I arrived in Newcastle where my father lives on Friday. On Saturday evening I stayed over at Ken Pepper's country house, whose son works in Sunderland. He is a member of KnK Kenyu Kai, and happened to be on a visit there which is much closer to Newcastle. So he very kindly allowed me to hop onto his car and drove me down to his lovely house.
Ken is a very interesting and kind man. He has a falconry, and has been breeding and training falcons for over 20 years. What a fascinating hobby! His son David is a former member of British kickboxing squad, and had won many titles, hoping one day to start kendo. I hope he succeeds on that.
In the evening, I learned that Trevor had told everyone about my visit, and asked everyone to show up. "Oops." I thought, and started to drink a lot of water in order to prevent dehydration from practising with zeal kendokas who want to squeeze every bit out of the poor visitor (rightly so!).
The training on the next day started at 10 am. About 15 people turned up for training. We spent the first half-an-hour on kata, which was good for me, since I haven't had enough practice and Trevor has a very good knowledge on kata.
The practice with bogu started as usual with a few rounds of kirikaeshi. There was a lot of kihon practice, all with large cuts. Even so, I could never had enough of kihon practice. But it had to stop at some point because, it's time for jigeiko!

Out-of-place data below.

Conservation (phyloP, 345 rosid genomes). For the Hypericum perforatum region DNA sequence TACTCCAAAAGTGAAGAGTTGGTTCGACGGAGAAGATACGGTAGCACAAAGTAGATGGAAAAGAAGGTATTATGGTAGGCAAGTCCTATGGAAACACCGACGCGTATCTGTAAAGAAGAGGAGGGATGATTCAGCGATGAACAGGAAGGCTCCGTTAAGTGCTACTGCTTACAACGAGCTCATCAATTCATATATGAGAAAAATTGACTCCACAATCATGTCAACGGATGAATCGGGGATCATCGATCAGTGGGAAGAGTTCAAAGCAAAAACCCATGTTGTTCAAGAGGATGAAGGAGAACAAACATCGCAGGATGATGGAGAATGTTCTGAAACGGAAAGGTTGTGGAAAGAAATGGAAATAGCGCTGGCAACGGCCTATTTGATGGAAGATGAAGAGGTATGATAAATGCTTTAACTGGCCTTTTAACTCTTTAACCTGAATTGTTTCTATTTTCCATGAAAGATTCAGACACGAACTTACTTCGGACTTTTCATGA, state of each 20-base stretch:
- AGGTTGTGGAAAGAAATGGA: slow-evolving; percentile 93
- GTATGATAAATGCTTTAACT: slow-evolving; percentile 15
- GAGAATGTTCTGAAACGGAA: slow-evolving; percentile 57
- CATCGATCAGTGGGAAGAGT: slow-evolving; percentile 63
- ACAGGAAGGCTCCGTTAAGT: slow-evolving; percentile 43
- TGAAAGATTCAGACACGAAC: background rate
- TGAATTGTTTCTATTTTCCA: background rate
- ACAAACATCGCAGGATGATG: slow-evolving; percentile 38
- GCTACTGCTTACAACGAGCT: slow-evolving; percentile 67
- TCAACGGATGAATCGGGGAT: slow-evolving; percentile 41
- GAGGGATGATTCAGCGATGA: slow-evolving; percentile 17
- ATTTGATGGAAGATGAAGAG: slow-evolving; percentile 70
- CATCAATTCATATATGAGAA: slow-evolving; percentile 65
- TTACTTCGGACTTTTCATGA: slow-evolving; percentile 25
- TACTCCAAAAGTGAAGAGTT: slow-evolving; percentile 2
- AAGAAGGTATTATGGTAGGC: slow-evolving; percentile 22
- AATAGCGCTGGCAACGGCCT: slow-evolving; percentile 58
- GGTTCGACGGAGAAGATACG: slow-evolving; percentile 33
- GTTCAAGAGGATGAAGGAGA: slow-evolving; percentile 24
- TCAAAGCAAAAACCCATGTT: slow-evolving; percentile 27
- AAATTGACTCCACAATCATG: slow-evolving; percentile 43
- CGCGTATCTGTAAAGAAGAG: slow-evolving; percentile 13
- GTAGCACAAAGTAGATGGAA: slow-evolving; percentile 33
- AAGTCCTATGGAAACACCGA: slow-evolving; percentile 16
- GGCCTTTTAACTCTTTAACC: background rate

I first fought with Robert Wix, who visited Dresden last year, though I didn't have the chance to practise with him last time. My second partner was a young chap, who had lots of energy. So I got a good work out, and tried also to use more oji-wazas. Then I practised with Trevor, which was the first time because in Tokyo we didn't have the opportunity to do so. Since I knew very well his philosophy of kendo is not far away from mine and that of members from Kobukan, after standing up from sonkyo I started to work my way to fight for the centre. I succeeded in landing a couple of good straight men cuts, while also receiving a few good whacks on my head. A clear difference between Trevor and the other members of the dojo is that, I felt already a lot of pressure after bowing and during sonkyo. I see this as a sign of respect for the opponent, that he is being taken seriously. This also engaged me even more for the fighting that was to follow.
I had two more jigeikoes, one with Ken and the other with a younger member Akagi san. Ken's body condition didn't allow him to move his lower body fast, so he concentrated more on reacting to my movement. My job became trying to make him respond first and then respond in return, i.e. putting pressure by faking men or kote strikes and then strike.
After the keiko, Trevor took me to a Chinese restaurant and had much pleasant chat about kendo experiences as well as other things.
Many thanks to Trevor, Ken and the members of Kashi-no-Ki Kenyu Kai. I hope we will meet again soon and practise kendo. I'm very curious and expecting a good kendo development in everyone here.
Two feedbacks from Trevor:
- For the zanshin of Hiki-men the shinai should be about 45 degrees and the tip should not point too low. This is of course for a fast strike from jodan if the opponent chases up.
- My left foot is sometime too far behind from the right in kamae.